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Article

An Audit of UK Hospital Doctors’ Knowledge and Experience of Myalgic Encephalomyelitis

1
ST7 General Internal Medicine and Gastroenterology (Ret), Doctors with M.E., Office 7, 37-39 Shakespeare Street, Southport PR8 5AB, UK
2
Centre for Primary Care, Division of Population Health, Health Services Research and Primary Care, University of Manchester, Manchester M13 9PL, UK
3
Society and Health, Buckinghamshire New University, High Wycombe HP11 2JZ, UK
*
Author to whom correspondence should be addressed.
Medicina 2021, 57(9), 885; https://doi.org/10.3390/medicina57090885
Received: 21 July 2021 / Revised: 13 August 2021 / Accepted: 24 August 2021 / Published: 27 August 2021
(This article belongs to the Special Issue ME/CFS: Causes, Clinical Features and Diagnosis)

Abstract

:
Background and Objectives: There is some evidence that knowledge and understanding of ME among doctors is limited. Consequently, an audit study was carried out on a group of hospital doctors attending a training event to establish how much they knew about ME and their attitudes towards it. Materials and Methods: Participants at the training event were asked to complete a questionnaire, enquiring about prior knowledge and experience of ME and their approaches to diagnosis and treatment. A total of 44 completed questionnaires were returned. Responses were tabulated, proportions selecting available options determined, 95% confidence limits calculated, and the significance of associations determined by Fisher’s exact test. Results: Few respondents had any formal teaching on ME, though most had some experience of it. Few knew how to diagnose it and most lacked confidence in managing it. None of the respondents who had had teaching or prior experience of ME considered it a purely physical illness. Overall, 82% of participants believed ME was at least in part psychological. Most participants responded correctly to a series of propositions about the general epidemiology and chronicity of ME. There was little knowledge of definitions of ME, diagnosis, or of clinical manifestations. Understanding about appropriate management was very deficient. Similarly, there was little appreciation of the impact of the disease on daily living or quality of life. Where some doctors expressed confidence diagnosing or managing ME, this was misplaced as they were incorrect on the nature of ME, its diagnostic criteria and its treatment. Conclusion: This audit demonstrates that most doctors lack training and clinical expertise in ME. Nevertheless, participants recognised a need for further training and indicated a wish to participate in this. It is strongly recommended that factually correct and up-to-date medical education on ME be made a priority at undergraduate and postgraduate levels. It is also recommended that this audit be repeated following a period of medical education.

1. Introduction

Myalgic encephalomyelitis/chronic fatigue syndrome (ME/CFS) is a complex, multi-system illness defined by its clinical characteristics rather than by its underlying pathology, which remains obscure. These characteristics include severe incapacitating fatigue, post exertional malaise and other symptoms including cognitive dysfunction, orthostatic intolerance, muscle pain and sleep disturbances, with substantial reductions in functional activity and quality of life [1]. The severity, clinical course and duration of the illness are very variable. It most frequently occurs in the 20–50 age group and is more common in women than in men [2,3,4]. It is frequently asserted that there are some 250,000 sufferers in the UK [5]. If this is correct, there may be in the region of two million patients across Europe and over one million sufferers in the US [6].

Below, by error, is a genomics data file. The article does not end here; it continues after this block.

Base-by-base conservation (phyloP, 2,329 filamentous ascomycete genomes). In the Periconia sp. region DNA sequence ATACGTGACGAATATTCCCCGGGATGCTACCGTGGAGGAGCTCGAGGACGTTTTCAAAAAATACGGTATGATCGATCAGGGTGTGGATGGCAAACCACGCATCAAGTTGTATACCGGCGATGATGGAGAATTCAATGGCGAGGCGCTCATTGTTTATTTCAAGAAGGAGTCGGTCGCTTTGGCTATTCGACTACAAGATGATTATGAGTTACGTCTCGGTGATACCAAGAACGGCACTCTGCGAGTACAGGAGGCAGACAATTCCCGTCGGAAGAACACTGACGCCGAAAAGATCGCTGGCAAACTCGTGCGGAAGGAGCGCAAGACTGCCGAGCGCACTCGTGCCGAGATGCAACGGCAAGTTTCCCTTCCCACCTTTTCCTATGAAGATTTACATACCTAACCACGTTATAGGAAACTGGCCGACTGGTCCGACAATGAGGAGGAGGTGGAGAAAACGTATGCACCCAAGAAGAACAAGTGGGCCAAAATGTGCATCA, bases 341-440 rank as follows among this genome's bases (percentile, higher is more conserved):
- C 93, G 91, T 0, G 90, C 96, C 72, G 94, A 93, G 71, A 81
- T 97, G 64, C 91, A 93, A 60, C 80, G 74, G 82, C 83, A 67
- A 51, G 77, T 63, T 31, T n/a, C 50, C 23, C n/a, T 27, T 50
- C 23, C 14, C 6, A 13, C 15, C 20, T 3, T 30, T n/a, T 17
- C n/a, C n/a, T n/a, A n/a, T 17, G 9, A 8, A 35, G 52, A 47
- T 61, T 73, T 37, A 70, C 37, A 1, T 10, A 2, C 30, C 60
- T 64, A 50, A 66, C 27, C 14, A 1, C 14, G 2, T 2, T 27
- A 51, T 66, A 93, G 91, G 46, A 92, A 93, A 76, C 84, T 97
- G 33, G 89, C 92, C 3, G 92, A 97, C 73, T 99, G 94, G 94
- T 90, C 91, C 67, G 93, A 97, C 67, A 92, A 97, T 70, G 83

A major problem faced by patients with ME/CFS is that many doctors do not recognise the condition as a genuine clinical entity. Disbelief is widespread, and many doctors lack knowledge and understanding of the illness. A recent literature review found that between a third and a half of GPs refused to accept the reality of the condition, that a similar proportion of patients were dissatisfied by the quality of primary care that they had received, and that similar proportions were reported across various geographical locations and had changed little over many years [7]. A study of the perceptions of European ME/CFS specialists concerning GP knowledge and understanding of the illness demonstrated serious misgivings about shortcomings, widely across Europe [8], and this is confirmed by a German paper that reported low satisfaction with medical care and that patients with ME/CFS are medically underserved [9]. It is also consistent with reports that individuals with ME/CFS in the US are medically underserved [10]. It has been argued that ME patients suffer delegitimation of their illness experience through their condition being defined as nonexistent or psychosomatic, leading to their being shamed or stigmatised as having a psychological disorder [11]. A US survey of emergency department attenders with ME/CFS found that 42% of such attenders were dismissed as having psychosomatic problems, and that staff lacked knowledge of the condition [12], while another American survey of patients with ME/CFS and other diseases of the neuro-endocrine-immune system including fibromyalgia and chronic Lyme disease found that 54.4% of respondents reported dissatisfaction with their medical care due to lack of training on the part of their physicians. In total, 71% consulted four or more physicians, and 63% took at least two years, before receiving a correct diagnosis, indicating a need for more education about these conditions in medical school, and for multi-system disease specialty clinics [13].
In this paper, the term ME (myalgic encephalomyelitis) is used in reporting our research findings, rather than the more usual ME/CFS, because that was the term used in the original training session on which this report is based. The term ME/CFS is used in reporting the relevant research literature, as the two terms are effectively synonymous.